NameUNNAMED , F
Spouses
Birth Dateabt 1288
Birth PlaceDouglasdale, Lanarkshire, Scotland
Death Date25 Aug 1330
Death PlaceGranada, Spain
Burial Date1330
Burial PlaceDouglasdale, Lanarkshire, Scotland
Burial MemoSt. Bride’s Kirk
MotherLady Elizabeth STEWART , F (~1250-<1289)
Unmarried
ChildrenArchibald “The Grim” , M (<1330-1400)
Notes for James “Good Sir James” (Spouse 1)
(1) Sir William Douglas married, first, Elizabeth, daughter of Alexander, High Steward of Scotland. She died some time before 1289, and

(2) he married, secondly, as above described, Eleanor de Lovain, or Ferrers, who survived him. In October 1303, King Edward I granted her permission to marry John de Wysham, a ‘vallet’ of the King’s, but she was apparently still a widow in June 1305. …

He had issue, so far as known, three sons:

1. James, the only son of the first marriage, who succeeded him.

2. Hugh, eldest son of second marriage.
3. Sir Archibald, a son of the second marriage, according to Godscroft, was probably the youngest brother of Sir James, …

Source: THE SCOTS PEERAGE, ed. by Sir James Balfour Paul, Vol III, Edinburgh, 1906, pp. 138-40.
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Sir James Douglas, Lord of Douglas, fondly known to his countrymen as the ‘good Sir James,’ is one of the three heroes of Scottish independence, the other two being Wallace and Bruce. Indeed, in Barbour’s Brus epic, Sir James has a place scarcely second to the King himself, while his history is so interwoven with that of his country that it is difficult to separate the two, the rather as we know almost nothing of his personal life.

The little knowledge we have is chiefly from Barbour, who tells us he was a youth, ‘bot ane litill page,’ when his father was imprisoned. Barbour has also preserved a word-portrait of his hero. He was, it is said, of commanding stature, well formed, large-boned, and with broad shoulders; his countenance was somewhat dark or swarthy, but frank and and open, set off by locks of sable hue. Courteous in manner, wise in speech, though he spoke with a slight lisp, gentle in all his actions. Terrible in battle, and at all times an enemy to everything treacherous, dishonourable or false.

James Douglas was in France when his father died, and after a time he returned to Scotland, going first to William Lamberton, Bishop of St. Andrews, who received him kindly, and he remained in the prelate’s household for some time.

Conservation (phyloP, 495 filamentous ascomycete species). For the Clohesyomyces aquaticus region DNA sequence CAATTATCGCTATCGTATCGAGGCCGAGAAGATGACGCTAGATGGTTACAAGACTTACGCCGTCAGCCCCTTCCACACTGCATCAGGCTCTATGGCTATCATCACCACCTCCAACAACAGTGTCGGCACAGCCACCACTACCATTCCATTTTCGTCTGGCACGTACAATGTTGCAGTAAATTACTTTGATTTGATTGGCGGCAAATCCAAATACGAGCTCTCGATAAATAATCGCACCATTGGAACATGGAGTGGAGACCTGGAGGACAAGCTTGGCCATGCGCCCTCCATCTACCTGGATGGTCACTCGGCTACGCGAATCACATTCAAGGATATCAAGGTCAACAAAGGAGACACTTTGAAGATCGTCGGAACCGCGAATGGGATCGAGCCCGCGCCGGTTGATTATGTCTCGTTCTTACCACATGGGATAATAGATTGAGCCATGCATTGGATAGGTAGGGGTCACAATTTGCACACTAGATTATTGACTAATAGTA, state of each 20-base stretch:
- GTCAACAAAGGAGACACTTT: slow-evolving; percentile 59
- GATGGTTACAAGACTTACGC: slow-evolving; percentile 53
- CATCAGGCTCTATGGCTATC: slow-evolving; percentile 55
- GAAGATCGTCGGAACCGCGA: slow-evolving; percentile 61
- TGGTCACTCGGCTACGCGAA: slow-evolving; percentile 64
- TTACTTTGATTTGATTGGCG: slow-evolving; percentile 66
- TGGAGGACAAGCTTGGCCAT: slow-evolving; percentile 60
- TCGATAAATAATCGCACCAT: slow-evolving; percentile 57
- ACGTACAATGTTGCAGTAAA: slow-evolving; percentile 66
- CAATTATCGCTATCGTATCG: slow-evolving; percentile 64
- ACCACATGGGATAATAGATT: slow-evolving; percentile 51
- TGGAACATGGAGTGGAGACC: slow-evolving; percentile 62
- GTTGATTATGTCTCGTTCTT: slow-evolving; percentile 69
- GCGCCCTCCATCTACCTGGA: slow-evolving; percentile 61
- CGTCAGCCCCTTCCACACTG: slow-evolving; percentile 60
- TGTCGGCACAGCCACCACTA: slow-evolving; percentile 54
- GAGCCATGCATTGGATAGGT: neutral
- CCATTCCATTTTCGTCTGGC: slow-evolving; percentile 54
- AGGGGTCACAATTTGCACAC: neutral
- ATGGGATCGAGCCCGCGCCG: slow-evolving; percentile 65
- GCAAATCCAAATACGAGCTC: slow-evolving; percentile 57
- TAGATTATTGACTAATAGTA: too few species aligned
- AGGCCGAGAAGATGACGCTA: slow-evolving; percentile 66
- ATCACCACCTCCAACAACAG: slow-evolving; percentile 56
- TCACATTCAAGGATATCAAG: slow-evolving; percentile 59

After [King] Edward had disdainfully refused to restore his lands to him, Douglas joined Bruce and became one of his most trusted allies, and from that time, the two men were seldom apart. Douglas was present at the King’s coronation, and he was one of a small band who attached themselves to Bruce after his defeat at Methven, and joined him in his wanderings.

King Edward I died on 7 July 1307, and Bruce soon after set out on his campaign in the north of Scotland, while Douglas devoted himself to driving the English garrisons out of the border districts of Selkirk and Jedburgh, and he also made a third successful attack on his own castle, which he now razed to the ground.

By the exertions of Douglas and others, Scotland became so far freed from English control that Bruce was able, in March 1308-09, to hold his first Parliament, where Douglas was present. In February 1313 he captured the castle of Roxburgh by a somewhat grotesque stratagem. The battle of Bannockburn on 24 June 1314 settled the independence of scotland, but even after that decisive conflict, an intermittent warfare took place for many years.

Sir James Douglas played his part in clearing and guarding the marches of the country with activity, powess, and daring, and the dread of him was so great that English mothers used the name of the ‘Black Douglas’ to frighten their children with. Raids into England alternated with the more peaceful duties of attending Parliaments.

When King Robert went to Ireland in 1316, Douglas was appointed one of the Wardens of the kingdom; and during the King’s absence, owing to the increased activy of the English, some of his most stirring exploits were performed. In December 1318, the trust which not only the King, but the country had in Sir James Douglas was shown by his being appointed by Parliament tutor, failing Randolph, Earl of Moray, to any minor heir succeeding to take the throne.

In August 1319, King Edward II, having resolved to strike in person a blow at Scotland, laid siege to Berwick with a large force. Douglas and Randolph marched into England, and while there met and defeatedd an English force at Mitton, in Yorkshire, the conflict being known as the ‘chapter of Mitton’ from the number of ecclesiastics who fell there. This and two severe devastations of the north of England caused Edward to retire from Berwick, and one result was a truce for two years.

An episode of this time of peace was the famous letter by the barons of Scotland, including Douglas, addressed to the Pope, then John XXII, affirming the independence of Scotland, and rejecting the pretensions of England.

At this period, also, Douglas received various rewards for his long and varied services. In 1318 he had received a grant of the lands of Polbuthy, or Polmoody, in Moffatdale. He now received the lands, castle, and forest of Jedburgh with Bonjedward, and the barony of Stabilgorton in Eskdale. His estate of Douglas was defined by a bounding charter to include the two parishes of Douglas and Carmichael, and he further received the extensive barony of Westerkirk in Eskdale. About this time, also, he had grants of Ettrick Forest, of Lauderdale and the barony of Bedrule in Teviotdale.